"We are pleased to extend our family of eating disorder treatment locations to the Connecticut and New England area." said Dr. Craig Brown, CEO of Center for Discovery. "We are inspired by the support from the professional community throughout New England and we feel that the citizens of New England will appreciate the high quality of care we are known for throughout the United States."Click here
to read the article in full.For more information on Center for Discovery contact Alexia Mowry at 562-881-9886 or firstname.lastname@example.org
Roger's Memorial Hospital: Males and Eating Disorders
The awareness of eating disorders in males is growing. The behavioral characteristics of anorexia, bulimia and binge eating disorder in men are similar to those of women. Like women, males with anorexia will develop symptoms of weight loss and fear of weight gain. With bulimia and binge eating disorder men and women both develop binge eating symptoms with or without compensatory behavior to purge food.
Again, like women, males with eating disorders also are at increased risk for depression, anxiety disorders and alcohol and substance abuse.
Important differences exist between males and females with eating disorders. Studies show that males are less likely to seek help for emotional problems in general, and this is true among those with an eating disorder. Because eating disorders are typically seen as "female problems," males are often even more reluctant to seek help, often struggling for years before seeking aid. However, delaying treatment can reduce treatment effectiveness and increase the risk of depression and problems with school, work and relationships.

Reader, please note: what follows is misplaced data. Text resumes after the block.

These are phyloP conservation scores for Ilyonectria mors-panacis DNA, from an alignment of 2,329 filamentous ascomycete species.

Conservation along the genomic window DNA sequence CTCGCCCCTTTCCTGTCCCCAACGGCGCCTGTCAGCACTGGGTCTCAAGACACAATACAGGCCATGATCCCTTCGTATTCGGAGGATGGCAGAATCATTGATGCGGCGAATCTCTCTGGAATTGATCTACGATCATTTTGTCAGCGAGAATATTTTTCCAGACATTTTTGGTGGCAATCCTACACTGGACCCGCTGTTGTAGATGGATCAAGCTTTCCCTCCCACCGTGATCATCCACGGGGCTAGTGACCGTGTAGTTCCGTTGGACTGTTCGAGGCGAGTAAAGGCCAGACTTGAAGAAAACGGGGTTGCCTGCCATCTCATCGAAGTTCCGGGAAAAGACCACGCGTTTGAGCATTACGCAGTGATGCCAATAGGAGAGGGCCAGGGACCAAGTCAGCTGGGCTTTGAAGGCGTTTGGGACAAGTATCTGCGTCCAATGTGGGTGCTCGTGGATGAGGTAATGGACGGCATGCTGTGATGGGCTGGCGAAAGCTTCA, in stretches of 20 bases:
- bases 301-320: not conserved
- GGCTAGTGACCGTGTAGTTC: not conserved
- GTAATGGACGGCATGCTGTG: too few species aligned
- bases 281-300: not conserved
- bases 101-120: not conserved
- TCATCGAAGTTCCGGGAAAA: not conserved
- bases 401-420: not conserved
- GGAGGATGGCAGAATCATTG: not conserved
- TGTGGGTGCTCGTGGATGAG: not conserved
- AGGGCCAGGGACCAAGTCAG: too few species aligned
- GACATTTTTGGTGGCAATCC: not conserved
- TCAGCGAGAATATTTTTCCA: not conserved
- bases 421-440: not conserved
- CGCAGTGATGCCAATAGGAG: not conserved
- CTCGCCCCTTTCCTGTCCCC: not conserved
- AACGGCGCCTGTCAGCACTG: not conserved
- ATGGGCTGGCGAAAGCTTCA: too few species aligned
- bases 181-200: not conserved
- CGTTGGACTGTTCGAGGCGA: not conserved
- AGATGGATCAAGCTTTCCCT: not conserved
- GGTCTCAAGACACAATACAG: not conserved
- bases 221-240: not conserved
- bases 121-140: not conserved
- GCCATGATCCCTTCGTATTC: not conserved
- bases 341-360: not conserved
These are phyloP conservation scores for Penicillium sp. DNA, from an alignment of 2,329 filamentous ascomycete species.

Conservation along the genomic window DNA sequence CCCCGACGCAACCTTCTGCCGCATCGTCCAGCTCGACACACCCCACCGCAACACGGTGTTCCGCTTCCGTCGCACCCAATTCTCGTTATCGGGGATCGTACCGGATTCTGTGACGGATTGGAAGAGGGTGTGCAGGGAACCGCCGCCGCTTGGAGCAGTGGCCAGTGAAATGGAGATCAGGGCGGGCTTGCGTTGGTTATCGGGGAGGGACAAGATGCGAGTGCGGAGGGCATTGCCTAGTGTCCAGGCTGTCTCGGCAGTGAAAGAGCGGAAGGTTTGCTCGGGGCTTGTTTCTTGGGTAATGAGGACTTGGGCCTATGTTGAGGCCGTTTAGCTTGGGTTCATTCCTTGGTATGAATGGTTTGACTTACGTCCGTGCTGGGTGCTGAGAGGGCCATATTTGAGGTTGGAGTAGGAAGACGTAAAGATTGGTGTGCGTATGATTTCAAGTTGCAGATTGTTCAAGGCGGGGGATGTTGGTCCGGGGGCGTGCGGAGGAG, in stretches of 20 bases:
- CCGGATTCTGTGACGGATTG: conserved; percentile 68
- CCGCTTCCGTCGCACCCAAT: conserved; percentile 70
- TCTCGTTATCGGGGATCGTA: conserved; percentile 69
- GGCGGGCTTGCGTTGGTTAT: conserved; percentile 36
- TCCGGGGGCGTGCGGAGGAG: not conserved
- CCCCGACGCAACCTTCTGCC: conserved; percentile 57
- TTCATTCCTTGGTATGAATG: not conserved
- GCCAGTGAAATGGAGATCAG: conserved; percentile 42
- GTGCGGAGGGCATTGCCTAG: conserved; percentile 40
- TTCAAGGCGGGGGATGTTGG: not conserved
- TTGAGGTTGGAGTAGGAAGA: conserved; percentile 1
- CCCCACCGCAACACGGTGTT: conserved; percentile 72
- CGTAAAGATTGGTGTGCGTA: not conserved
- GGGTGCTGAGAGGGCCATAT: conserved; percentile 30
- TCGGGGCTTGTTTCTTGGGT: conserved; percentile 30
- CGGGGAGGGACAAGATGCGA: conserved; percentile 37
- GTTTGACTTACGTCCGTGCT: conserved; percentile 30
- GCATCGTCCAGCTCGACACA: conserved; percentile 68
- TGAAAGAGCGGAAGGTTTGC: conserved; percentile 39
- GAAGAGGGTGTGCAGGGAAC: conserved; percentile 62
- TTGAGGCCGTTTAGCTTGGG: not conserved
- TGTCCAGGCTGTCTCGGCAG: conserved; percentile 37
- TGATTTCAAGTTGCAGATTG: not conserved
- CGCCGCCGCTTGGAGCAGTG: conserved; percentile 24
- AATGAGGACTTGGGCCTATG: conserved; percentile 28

Click here to read the article in full.
For additional information about eating disorder services or other programs at Rogers contact Jean Corrao via email at email@example.com
or call 800-767-4411.
Timberline Knolls Offering DBT/12 Step Webinar
Dialectical behavioral therapy (DBT) is a recovery tool that is especially effective in treating individuals who have experienced repeated relapses of self-harm, eating disorders, co-occurring emotional illnesses, or addiction. It is based on the concept that acceptance and change can exist simultaneously.
At 1 p.m. Central on Wednesday, January 23, Timberline Knolls will offer a free webinar entitled "Blending DBT and 12 Steps to Treat Addiction in Women, A Discussion of Philosophies."
This presentation will explore how DBT and the 12 steps relate. This includes a discussion of the underlying philosophies of both regarding acceptance and change as well as an analysis of how specific DBT skills correlate with specific steps. To register for this webinar, click here.
|Job Openings at Walden Behavioral Care
Walden Behavioral Care
is a 45-bed private psychiatric hospital that provides both psychiatric and inpatient eating disorder treatment. Walden is New England's leading provider for eating disorders because of its unmatched treatment options which include inpatient, residential, partial hospitalization and intensive outpatient specialty programs for teens and families and binge and management eating.